# The Universe as big as a basket ball?

1. Nov 28, 2005

### edgar23

The Universe as big as a basket ball??

I recently came upon this quote while perusing the web: “Atoms are largely empty space, aside from spontaneous virtual particle emissions from the quantum fabric in the Universe. So, if you removed all the empty space between all the particles in the Universe, and pushed everything together as closely as you could without reaching singularity condition, it'd be no larger than a basket ball.” Now, I realize that his first statement is true. The particles that make up the mass of atoms are minuscule in scale compared to the size of the atom as a whole. (Forgive me for making another gross analogy here, but I’ve heard that if the protons and neutrons of an atom were the size of soccer balls, the electrons would be the size of grains of salt and would “orbit” the nucleus about a mile out. Please correct me if I’m wrong on this scale as well, as I seem to be relatively uncertain as to the exact dimensions of all this.) Now, what I have problems with is the gentleman’s second statement, “no larger than a basket ball.” It would seem to me, that although we are dealing with such minute particles, the sheer number of them (if the answer to the question of how many particle are there in the universe is even known) would lead me to believe that an object far greater than the size of a basket ball would be produced if one possessed the ability to remove all the empty space between all the particles in the universe without reaching a singularity condition (effectively, a Big Crunch without the crunch). So, my question is, if you were to throw all the forces out the window and just deal with the absolute material volume of the universe, would you get a basket ball? Would it be orange? Could I dunk with it?

2. Nov 28, 2005

### Vast

Why would one care whether it was the size of an atom, the size of a pea, ten km across, or the size of Earth? The reason I say this is because we have no idea about how much matter there is in the universe, coming to any conclusion over the matter would be very difficult and not to mention pointless. As far as anyone knows neutron stars are the most compact objects in the universe having at least 1.4 solar masses within a diameter of about 10 km. Anything above 3 solar masses and it collapses into a black hole. So instead of asking how big an object all those particles put together would form, as is described in the quote, it would be more productive to learn how gravity pulls everything down into an infinitesimally small volume, because that's in fact what happens.

3. Nov 28, 2005

### Grumm

You can probably find a rough estimate by doing the following:

-Get a rough estimate of the mass of the universe.
Assume all the mass is made up of the nuclei of hydrogen atoms. (a proton)
-Divide the mass of the universe by the mass of a proton. We now have a total # of protons in the universe.
-Using Volume of a sphere, V = 4/3*pi*r^3, take the # of protons as your total Volume, and obtain 2*r, the number of protons in the diameter of our compacted sphere.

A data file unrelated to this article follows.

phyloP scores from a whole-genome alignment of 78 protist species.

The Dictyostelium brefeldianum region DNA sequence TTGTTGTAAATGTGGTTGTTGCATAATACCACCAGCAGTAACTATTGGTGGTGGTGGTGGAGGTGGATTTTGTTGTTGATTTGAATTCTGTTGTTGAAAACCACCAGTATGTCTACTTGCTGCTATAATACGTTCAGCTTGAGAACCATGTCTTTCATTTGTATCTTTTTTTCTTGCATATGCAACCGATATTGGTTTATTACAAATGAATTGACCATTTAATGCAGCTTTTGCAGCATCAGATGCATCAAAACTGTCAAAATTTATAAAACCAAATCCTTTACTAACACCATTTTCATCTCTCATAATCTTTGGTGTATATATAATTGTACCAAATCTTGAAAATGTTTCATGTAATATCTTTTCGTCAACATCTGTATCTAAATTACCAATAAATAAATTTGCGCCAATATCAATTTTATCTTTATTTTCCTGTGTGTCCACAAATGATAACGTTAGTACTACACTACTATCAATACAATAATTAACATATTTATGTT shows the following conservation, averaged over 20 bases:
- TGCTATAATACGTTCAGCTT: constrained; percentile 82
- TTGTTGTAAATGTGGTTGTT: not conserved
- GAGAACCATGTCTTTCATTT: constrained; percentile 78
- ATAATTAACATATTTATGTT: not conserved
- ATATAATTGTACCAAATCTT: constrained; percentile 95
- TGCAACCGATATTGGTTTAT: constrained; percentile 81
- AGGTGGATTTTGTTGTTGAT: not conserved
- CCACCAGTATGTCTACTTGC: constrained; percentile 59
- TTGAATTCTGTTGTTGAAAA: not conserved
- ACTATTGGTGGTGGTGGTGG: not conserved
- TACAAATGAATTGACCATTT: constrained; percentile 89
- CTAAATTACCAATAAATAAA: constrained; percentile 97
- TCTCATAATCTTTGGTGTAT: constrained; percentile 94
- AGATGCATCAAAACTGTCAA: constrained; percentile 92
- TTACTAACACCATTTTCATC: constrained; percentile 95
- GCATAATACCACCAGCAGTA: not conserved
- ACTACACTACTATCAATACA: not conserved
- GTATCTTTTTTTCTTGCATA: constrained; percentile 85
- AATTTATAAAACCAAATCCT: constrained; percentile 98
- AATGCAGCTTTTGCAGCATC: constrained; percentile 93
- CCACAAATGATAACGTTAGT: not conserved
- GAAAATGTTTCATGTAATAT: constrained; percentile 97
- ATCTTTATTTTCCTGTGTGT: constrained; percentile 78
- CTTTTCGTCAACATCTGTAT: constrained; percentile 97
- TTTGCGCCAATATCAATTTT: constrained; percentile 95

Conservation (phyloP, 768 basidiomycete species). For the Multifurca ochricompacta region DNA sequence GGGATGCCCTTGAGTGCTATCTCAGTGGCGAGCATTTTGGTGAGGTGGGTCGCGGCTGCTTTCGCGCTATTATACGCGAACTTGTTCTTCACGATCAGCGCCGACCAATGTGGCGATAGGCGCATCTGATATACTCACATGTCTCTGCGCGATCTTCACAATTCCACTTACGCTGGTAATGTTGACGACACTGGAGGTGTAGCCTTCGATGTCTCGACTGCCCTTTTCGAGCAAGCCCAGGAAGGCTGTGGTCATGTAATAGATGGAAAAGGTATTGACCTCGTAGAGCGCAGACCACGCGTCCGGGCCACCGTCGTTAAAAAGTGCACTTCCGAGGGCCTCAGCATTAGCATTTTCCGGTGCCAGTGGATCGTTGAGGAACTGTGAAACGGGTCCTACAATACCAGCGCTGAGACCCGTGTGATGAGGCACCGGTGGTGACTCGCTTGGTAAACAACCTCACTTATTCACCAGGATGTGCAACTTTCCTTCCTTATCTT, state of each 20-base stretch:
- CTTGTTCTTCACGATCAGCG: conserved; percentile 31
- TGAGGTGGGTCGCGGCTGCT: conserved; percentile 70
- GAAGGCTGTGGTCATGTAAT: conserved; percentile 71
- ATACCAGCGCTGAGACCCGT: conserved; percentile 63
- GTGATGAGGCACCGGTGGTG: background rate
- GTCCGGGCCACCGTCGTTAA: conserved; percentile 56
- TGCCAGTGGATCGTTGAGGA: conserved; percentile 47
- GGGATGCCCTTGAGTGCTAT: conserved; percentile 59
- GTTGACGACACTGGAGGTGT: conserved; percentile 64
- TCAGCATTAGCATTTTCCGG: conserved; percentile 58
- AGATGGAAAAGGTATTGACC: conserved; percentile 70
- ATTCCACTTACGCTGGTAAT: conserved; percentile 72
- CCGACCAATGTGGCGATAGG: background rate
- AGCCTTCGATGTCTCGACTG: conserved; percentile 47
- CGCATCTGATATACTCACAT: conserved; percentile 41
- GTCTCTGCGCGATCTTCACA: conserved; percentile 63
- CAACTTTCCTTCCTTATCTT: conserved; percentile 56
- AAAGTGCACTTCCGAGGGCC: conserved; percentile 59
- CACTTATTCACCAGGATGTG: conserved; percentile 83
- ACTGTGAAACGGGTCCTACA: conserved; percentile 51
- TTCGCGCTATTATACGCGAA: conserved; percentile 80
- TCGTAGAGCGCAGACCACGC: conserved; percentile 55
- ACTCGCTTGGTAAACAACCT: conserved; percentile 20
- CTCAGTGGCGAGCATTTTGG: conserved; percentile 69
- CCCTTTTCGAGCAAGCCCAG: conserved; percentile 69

-Now multiply 2*r, your diameter, by the diameter of a proton. (10^-15 meters is a good estimate).
-Compare with the diameter of known objects (such as a basketball)

This result will be very rough, keep in mind :)

4. Nov 29, 2005

### Chronos

The basket ball thing looks bad at first glance, but I think it is probably correct [I admit being too lazy to crunch the numbers]. I recall having once calculated how big a neutron could get before it would gravitationally collapse, and the answer was shocking - it was like over a meter. Assuming a neutron is as dense as any other fundamental particle, you could cram a fantastic number of them into a pretty small space without exceeding the Swarzschild limit. Dont' forget to figure packing density - assume all particles occupy a spherical volume defined by their pauli exclusion limit.

Hi Grumm, welcome to PF! Also a good answer. We have plenty of just plain curious folks who wander through, so I have this tendency to insert blue collar answers.

Last edited: Nov 29, 2005
5. Nov 30, 2005

### SpaceTiger

Staff Emeritus
I have no idea where he's getting this number (the result of Grumm's calculation would be much larger) or how he thinks this could physically occur. This object would be described by the Schwarzschild metric, so you would form a black hole (whether you wanted to or not) long before you could shove all of the matter in the universe into such a configuration. It's also not clear what his definition of "size" is for the particles.

6. Nov 30, 2005

### JesseM

What would be the size of all the matter in the observable universe if were compressed down to the Planck density? If spacetime as a whole were collapsing in a big crunch, you could get down to that size without forming a black hole, no? (see this entry from the usenet physics FAQ about why the universe did not collapse into a black hole shortly after the big bang, which I imagine would apply to the big crunch as well)

7. Nov 30, 2005

### SpaceTiger

Staff Emeritus
A number that is much too small. I get it to be of order 10-13 cm.

Of course, in a dynamic universe you can compress matter well beyond its usual gravitational radius without forming an event horizon, but it seems like a questionable interpretation of his words (or perhaps they're just questionable words).

Last edited: Dec 1, 2005